George Vondriska

All About Wood

George Vondriska
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  • In-depth Instruction; over 91 mins
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  • Available for purchase: $39.99
As woodworkers, we use a variety of materials for each project we do, and it's important to understand the advantages and disadvantages of each. Just like not all trees are the same, the material we get from the trees differs as well. This introductory session will preview the wide array of commonly used woods and man-made materials that we’ll cover in this class.
Imagine taking a bunch of sawdust and chips from your shop, mixing it with glue, and forming it into a sheet. That’s basically how particle board and MDF are made. They’re inexpensive, which is great, but there are some downsides to working with them. Weight, strength, and abrasiveness to cutters are just a few considerations you need to make.
Melamine is in the particle board family, but includes a plasticized coating. It’s great for cabinets and shop jigs. If you’ve only seen white melamine, you’re missing out. There are lots of colors and patterns available. This is a very versatile form of sheet stock.
Of the sheet goods we consume as woodworkers, plywood is at the top of the list from a quantity perspective. It’s strong, lighter in weight than particle board or MDF, and readily available. Of course, there’s no such thing as a free lunch. What are the downsides to plywood?
Also known as Baltic Birch or Apple Ply, multi ply is a whole different form of plywood. No internal voids, thicker face veneers, and A LOT of plies in the core...these are all great attributes. They also make multi ply a more expensive form of plywood. So, why use it?
As your woodworking grows and you look for better grades of material, you’ll need to move away from home centers and lumberyards. How do you find a good source for better sheet stock and quality solid wood in your area? We’ll give you some tips on locating a supplier, and provide you with questions to ask to make certain you’re getting what you need.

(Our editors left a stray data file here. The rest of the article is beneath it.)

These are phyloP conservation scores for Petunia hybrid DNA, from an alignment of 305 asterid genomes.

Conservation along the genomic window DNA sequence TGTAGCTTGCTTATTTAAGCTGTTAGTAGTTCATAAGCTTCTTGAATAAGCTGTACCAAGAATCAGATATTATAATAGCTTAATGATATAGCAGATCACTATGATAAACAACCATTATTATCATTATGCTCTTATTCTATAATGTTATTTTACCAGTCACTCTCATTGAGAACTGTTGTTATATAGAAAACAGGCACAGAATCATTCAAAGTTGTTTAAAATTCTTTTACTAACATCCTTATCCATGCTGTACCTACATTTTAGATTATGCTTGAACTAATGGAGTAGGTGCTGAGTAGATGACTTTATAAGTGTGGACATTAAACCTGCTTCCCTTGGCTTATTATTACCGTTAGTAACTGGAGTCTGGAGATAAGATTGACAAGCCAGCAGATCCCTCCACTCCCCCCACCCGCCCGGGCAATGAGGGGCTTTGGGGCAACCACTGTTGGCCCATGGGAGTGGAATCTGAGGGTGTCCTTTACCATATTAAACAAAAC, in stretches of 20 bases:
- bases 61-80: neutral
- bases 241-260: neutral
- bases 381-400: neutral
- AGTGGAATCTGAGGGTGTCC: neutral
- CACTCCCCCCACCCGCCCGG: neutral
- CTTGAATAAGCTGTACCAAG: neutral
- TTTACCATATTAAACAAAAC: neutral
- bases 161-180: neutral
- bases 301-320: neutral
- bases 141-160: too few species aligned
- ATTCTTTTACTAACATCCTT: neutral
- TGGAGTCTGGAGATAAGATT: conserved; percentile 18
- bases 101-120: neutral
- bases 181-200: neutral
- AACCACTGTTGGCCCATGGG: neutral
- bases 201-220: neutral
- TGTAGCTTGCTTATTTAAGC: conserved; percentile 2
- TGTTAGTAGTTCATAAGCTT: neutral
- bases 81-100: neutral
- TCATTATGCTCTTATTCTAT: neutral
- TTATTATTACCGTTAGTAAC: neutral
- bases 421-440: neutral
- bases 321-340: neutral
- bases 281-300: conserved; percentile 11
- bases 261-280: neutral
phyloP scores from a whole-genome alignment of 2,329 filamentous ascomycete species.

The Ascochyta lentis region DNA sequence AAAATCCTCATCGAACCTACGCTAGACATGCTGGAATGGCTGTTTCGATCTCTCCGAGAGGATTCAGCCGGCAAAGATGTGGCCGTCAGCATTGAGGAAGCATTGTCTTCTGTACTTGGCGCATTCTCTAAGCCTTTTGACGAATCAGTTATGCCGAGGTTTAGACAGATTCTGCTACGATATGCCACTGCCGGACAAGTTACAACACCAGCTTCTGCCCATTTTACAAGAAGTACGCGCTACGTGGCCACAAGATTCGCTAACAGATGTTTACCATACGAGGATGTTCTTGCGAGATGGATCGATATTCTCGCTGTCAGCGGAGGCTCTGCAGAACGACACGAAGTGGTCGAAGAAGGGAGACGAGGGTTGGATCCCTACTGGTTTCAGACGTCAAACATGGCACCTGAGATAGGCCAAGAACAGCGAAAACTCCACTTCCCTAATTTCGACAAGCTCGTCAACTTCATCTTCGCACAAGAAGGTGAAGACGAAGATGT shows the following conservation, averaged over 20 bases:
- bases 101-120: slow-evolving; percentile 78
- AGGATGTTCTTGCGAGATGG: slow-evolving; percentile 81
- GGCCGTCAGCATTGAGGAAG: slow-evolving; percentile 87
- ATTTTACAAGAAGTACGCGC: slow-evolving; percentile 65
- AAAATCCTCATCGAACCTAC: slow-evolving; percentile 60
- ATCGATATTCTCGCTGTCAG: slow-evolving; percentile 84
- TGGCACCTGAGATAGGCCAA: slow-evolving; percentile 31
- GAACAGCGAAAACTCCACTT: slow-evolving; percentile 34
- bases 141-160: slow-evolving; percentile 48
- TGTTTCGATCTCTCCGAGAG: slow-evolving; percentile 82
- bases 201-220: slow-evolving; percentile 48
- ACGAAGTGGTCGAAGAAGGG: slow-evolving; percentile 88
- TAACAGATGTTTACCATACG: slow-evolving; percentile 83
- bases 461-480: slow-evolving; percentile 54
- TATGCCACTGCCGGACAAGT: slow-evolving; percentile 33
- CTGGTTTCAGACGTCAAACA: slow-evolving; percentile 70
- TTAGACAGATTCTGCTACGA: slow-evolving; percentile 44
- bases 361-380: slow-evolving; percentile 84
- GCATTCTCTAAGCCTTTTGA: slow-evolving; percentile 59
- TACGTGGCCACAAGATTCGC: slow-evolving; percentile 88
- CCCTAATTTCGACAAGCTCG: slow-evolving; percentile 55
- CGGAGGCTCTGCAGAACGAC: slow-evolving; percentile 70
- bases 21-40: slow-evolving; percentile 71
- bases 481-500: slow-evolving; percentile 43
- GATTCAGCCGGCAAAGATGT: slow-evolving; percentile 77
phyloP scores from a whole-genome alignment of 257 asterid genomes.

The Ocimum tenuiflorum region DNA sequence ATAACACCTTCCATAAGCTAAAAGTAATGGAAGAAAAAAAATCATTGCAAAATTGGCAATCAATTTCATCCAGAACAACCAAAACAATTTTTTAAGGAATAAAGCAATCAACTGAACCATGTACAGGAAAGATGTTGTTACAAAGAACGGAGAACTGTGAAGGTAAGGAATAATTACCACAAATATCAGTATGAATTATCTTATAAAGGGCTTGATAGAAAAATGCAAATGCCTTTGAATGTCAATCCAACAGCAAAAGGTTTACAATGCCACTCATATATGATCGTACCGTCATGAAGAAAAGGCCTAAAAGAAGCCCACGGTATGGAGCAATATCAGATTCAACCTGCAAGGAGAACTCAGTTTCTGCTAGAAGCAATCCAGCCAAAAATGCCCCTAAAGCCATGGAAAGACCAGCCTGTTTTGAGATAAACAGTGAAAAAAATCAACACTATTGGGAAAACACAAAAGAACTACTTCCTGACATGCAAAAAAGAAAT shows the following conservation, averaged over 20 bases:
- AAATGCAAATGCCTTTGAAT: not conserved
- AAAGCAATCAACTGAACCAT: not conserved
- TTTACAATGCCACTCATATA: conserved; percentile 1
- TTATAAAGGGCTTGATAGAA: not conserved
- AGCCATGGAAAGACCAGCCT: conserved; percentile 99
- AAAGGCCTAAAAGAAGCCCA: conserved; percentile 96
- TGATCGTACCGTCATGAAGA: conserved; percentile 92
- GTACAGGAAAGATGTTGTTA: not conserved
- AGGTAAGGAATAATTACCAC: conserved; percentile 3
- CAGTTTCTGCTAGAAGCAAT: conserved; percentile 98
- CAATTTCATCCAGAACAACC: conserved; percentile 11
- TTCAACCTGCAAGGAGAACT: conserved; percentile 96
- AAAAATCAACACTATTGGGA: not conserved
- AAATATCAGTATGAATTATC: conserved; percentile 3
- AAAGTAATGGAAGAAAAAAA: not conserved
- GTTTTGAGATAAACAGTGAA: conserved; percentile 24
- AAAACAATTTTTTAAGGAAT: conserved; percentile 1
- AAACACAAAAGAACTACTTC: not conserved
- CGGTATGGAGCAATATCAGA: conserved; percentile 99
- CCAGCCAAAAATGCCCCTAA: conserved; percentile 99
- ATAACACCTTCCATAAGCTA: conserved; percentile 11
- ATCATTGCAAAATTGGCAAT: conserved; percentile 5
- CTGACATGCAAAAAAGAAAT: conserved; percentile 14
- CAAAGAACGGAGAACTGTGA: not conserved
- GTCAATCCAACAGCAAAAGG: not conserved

What’s the difference between plain sawn and quarter sawn? Is it best if lumber is air dried or kiln dried? (Part of the answer, it depends…) What the heck is a medullary ray, and how do they figure into material choices? This session provides the answer to all these questions, and more.
Cutting logs into planks is only one part of the conversion process. Once cut, the lumber will be very wet, and needs to be dried. There are two common approaches; air drying and kiln drying. There are distinct advantages and disadvantages to each method including working characteristics, and the possibility that the drying process changes the natural color of the wood. In this session, you'll get the ins and outs of each process.
Can standard 2x4s, 2x6s, 1x4s, construction material in general, be used for quality woodworking projects? The answer is a qualified yes. These materials are inexpensive, but there are some downsides you need to be aware of if you’re using them, and approaches you can take to minimize potential problems.
All hardwoods are not necessarily hard woods. And all softwoods are not necessarily soft woods. A simple scientific classification defines hardwood and softwood, and these names shouldn’t be used to determine working characteristics. How do you do that? We’ll fill you in.
A board foot measurement tells you the volume of wood you’re using, not how many lineal feet. It’s very important that you know how to calculate board feet in order to determine how much wood you need for your project, and how much to order from your supplier. Another wrinkle…what’s the deal with 4/4, 6/4….? Don’t worry, we’ve got that covered too.